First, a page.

Last year’s fruit harvest increased by 23%

The Czech Republic’s fruit harvest increased by 23 percent year-on-year to an above-average 165 028 metric tons last year. It was the highest since 2018 and the third highest in 13 years. Fruit growers did not harvest some apples the previous year due to high energy costs for storage and low apple prices.

Compared to the average harvest of the previous five years, last year’s crop was 17 percent higher, said Ivana Kršková, spokeswoman for the Central Institute for Agricultural Inspection and Testing (ÚKZÚZ).

She said that the harvest of core crops, including apples and pears, was higher in the long term due to favorable weather in the year’s second half.

The harvest of apples, the main fruit species, rose by 26 percent to 138,150 metric tons last year. This represents an increase of 20 percent compared to the previous five years’ average. The pear crop remained at an above-average 7404 tonnes last year.

Of the apples, the less colorful mutations of the Jonagold group, as well as the Champion, Braeburn, and Ruby varieties remained unharvested.

Apple prices in stores last autumn were the lowest year on year for two years, entirely out of line with the significant rise in food prices over the previous year.

According to fruit growers, the reason for the lower price of apples was that the market was flooded with Polish apples, which could not be exported to the East due to Russia’s invasion of Ukraine. As a result of the low prices and the resulting losses, fruit growers said that more orchards would be cut down.

Last year’s plum harvest increased 52 percent yearly to 10 343 metric tons. The increase was 27 percent compared to the five-year average.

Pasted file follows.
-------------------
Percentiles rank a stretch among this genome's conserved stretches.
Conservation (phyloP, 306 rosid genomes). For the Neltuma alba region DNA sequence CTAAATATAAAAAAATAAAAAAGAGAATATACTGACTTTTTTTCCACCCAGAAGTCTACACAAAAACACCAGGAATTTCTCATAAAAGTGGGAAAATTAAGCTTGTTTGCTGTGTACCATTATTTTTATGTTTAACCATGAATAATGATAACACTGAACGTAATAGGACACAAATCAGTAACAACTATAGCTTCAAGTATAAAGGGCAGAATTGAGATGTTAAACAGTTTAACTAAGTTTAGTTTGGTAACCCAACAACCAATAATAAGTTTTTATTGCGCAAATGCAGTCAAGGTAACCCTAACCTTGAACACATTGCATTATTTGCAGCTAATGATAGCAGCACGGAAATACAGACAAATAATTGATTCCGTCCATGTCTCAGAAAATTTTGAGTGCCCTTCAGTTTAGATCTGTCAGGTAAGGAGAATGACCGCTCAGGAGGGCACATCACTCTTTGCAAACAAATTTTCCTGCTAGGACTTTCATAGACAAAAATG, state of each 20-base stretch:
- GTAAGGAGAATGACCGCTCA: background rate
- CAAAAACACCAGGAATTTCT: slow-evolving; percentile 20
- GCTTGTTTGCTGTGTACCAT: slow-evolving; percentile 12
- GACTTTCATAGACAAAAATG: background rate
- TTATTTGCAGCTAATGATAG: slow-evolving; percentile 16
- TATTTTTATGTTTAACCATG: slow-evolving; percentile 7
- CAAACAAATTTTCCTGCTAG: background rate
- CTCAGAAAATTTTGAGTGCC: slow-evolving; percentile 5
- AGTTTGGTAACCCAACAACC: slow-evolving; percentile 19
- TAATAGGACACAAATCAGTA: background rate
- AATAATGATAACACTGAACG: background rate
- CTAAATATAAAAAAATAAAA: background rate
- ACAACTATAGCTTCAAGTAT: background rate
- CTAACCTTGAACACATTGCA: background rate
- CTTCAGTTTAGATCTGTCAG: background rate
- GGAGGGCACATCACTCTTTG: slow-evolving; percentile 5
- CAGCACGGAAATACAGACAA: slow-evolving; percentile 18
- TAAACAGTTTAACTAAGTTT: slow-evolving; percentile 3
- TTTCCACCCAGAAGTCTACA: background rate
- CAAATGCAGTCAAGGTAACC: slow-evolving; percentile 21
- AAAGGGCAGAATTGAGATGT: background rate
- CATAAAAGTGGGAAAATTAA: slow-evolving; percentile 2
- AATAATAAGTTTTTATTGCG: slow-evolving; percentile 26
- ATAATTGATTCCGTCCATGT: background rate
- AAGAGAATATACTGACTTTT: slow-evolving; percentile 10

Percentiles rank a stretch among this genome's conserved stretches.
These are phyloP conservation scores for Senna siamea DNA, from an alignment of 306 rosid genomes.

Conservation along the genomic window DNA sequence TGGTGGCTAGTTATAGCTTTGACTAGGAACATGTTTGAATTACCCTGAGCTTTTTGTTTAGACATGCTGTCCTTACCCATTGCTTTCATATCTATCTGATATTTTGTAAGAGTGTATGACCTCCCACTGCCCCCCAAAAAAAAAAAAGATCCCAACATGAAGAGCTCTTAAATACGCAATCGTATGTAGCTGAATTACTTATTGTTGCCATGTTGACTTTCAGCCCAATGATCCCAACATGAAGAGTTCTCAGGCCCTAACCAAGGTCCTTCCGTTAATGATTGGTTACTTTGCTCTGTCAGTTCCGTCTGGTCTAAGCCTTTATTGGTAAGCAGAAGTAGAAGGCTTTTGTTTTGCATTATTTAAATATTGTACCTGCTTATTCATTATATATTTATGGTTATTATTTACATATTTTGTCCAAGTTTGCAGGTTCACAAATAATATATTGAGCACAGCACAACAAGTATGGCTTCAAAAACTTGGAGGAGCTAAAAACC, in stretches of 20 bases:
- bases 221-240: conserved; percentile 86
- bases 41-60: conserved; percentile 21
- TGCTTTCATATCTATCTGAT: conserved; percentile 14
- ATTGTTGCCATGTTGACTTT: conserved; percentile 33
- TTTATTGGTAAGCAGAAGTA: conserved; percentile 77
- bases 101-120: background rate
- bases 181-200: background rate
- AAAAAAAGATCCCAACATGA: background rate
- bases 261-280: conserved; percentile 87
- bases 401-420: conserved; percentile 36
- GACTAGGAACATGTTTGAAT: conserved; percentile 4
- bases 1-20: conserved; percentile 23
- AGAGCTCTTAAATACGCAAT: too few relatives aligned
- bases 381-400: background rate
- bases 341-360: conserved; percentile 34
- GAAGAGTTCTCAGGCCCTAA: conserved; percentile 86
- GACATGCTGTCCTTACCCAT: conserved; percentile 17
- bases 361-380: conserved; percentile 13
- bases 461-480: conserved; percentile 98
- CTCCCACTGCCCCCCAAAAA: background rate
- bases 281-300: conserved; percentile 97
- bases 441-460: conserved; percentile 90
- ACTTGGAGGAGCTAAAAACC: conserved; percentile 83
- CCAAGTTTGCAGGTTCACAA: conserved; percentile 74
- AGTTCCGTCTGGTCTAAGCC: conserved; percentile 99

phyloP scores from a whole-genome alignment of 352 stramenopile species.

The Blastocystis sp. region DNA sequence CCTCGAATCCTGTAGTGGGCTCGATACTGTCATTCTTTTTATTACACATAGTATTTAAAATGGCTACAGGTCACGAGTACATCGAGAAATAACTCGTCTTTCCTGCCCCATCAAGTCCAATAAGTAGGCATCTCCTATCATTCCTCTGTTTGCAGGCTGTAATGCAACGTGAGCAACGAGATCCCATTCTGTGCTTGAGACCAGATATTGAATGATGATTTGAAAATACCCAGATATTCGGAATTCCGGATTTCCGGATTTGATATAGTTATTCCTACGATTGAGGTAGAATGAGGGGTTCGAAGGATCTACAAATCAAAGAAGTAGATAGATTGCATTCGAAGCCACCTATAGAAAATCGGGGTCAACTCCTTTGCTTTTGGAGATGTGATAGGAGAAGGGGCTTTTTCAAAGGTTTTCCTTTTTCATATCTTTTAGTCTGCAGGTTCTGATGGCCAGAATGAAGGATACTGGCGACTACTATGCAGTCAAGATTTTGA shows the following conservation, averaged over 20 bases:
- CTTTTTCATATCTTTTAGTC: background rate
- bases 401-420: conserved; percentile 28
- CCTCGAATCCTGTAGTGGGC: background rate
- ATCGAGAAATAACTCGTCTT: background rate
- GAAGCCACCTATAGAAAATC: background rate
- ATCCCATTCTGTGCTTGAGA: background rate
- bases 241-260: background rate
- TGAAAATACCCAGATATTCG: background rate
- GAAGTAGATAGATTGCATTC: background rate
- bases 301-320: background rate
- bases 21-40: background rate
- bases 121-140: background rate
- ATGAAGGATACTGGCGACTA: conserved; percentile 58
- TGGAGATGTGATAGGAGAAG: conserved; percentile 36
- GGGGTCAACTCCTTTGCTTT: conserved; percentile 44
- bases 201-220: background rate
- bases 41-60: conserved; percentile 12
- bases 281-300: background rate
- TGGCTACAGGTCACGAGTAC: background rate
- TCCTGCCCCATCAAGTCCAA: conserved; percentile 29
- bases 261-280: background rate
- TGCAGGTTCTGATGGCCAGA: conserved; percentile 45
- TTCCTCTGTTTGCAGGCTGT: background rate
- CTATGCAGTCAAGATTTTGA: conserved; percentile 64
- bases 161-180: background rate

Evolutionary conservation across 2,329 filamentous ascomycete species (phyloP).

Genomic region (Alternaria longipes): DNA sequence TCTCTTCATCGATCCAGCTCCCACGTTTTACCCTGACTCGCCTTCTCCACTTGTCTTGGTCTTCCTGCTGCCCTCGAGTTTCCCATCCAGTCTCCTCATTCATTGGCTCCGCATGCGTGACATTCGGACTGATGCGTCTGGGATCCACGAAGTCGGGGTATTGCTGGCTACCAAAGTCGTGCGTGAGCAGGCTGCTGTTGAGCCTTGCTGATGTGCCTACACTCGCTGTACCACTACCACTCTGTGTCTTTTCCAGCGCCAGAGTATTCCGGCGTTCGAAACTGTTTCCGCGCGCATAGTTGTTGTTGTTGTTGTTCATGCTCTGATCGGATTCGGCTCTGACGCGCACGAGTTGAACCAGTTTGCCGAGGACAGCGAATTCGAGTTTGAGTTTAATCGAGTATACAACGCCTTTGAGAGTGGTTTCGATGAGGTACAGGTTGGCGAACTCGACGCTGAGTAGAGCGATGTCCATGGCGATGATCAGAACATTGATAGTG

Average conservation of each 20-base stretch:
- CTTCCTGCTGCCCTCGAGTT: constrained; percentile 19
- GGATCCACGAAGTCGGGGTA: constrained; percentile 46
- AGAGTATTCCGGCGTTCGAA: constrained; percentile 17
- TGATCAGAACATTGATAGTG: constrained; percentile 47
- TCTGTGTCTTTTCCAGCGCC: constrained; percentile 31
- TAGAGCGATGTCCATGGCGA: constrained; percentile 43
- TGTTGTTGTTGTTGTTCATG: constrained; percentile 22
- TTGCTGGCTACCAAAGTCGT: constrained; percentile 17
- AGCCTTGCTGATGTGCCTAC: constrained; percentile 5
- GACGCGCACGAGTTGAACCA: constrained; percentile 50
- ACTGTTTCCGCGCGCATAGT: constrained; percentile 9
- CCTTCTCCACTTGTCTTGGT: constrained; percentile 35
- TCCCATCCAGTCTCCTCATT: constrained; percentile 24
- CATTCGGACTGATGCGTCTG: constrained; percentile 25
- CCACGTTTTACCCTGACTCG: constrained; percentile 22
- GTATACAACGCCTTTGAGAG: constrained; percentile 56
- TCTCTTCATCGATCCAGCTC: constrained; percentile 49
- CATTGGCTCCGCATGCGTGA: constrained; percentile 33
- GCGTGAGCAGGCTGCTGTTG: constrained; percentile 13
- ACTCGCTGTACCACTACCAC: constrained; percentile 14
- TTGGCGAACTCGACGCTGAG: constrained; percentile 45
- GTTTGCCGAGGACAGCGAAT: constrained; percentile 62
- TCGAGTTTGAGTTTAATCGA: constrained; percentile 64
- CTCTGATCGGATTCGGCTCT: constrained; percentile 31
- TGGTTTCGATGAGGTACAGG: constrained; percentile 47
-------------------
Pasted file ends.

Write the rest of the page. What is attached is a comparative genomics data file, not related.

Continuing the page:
“Plums did not have a major problem with spring frosts this time, but a significant part of the production was damaged by hail,” Kršková said.

The cherry crop was up 14 percent year-on-year to 1,484 tonnes, but this was an average crop in the long term.

“The cherries did not reach the required marketable caliber in many locations due to the large harvest and the summer drought, and part of the production was damaged in places by June rains and subsequent fruit cracking,” Kršková explained.

The institute attributed the tenth year-on-year drop in cherry harvest to cold damage in the most cultivated variety, Final, which resulted in a significant fruit drop.

Peaches were the worst performer in stone fruit, with a total harvest of 1302 metric tons, 36 percent below the five-year average. Peaches are no longer being grown in the Czech Republic, with a 70 percent reduction in acreage since 2011.

The weather has not been kind to apricots.

Last year’s apricot harvest fell by 8% year on year to 1 704 metric tons.

“The cold weather in April harmed some varieties and in some locations. For example, the growing area of Velké Bílovice was hit by heavy hail at the time of the harvest, and part of the production was thus devalued,” Kršková said.

The harvest size does not significantly impact fruit prices in shops for Czech orchardists. The Czech Republic is only 30 to 40 percent self-sufficient in fresh fruit production, so market and price developments in Europe govern the prices of fruit on the shelves of shops.

For example, apple prices are fundamentally influenced by apple production in Poland, the largest apple producer in Europe, with an annual harvest of around 4.5 million metric tons.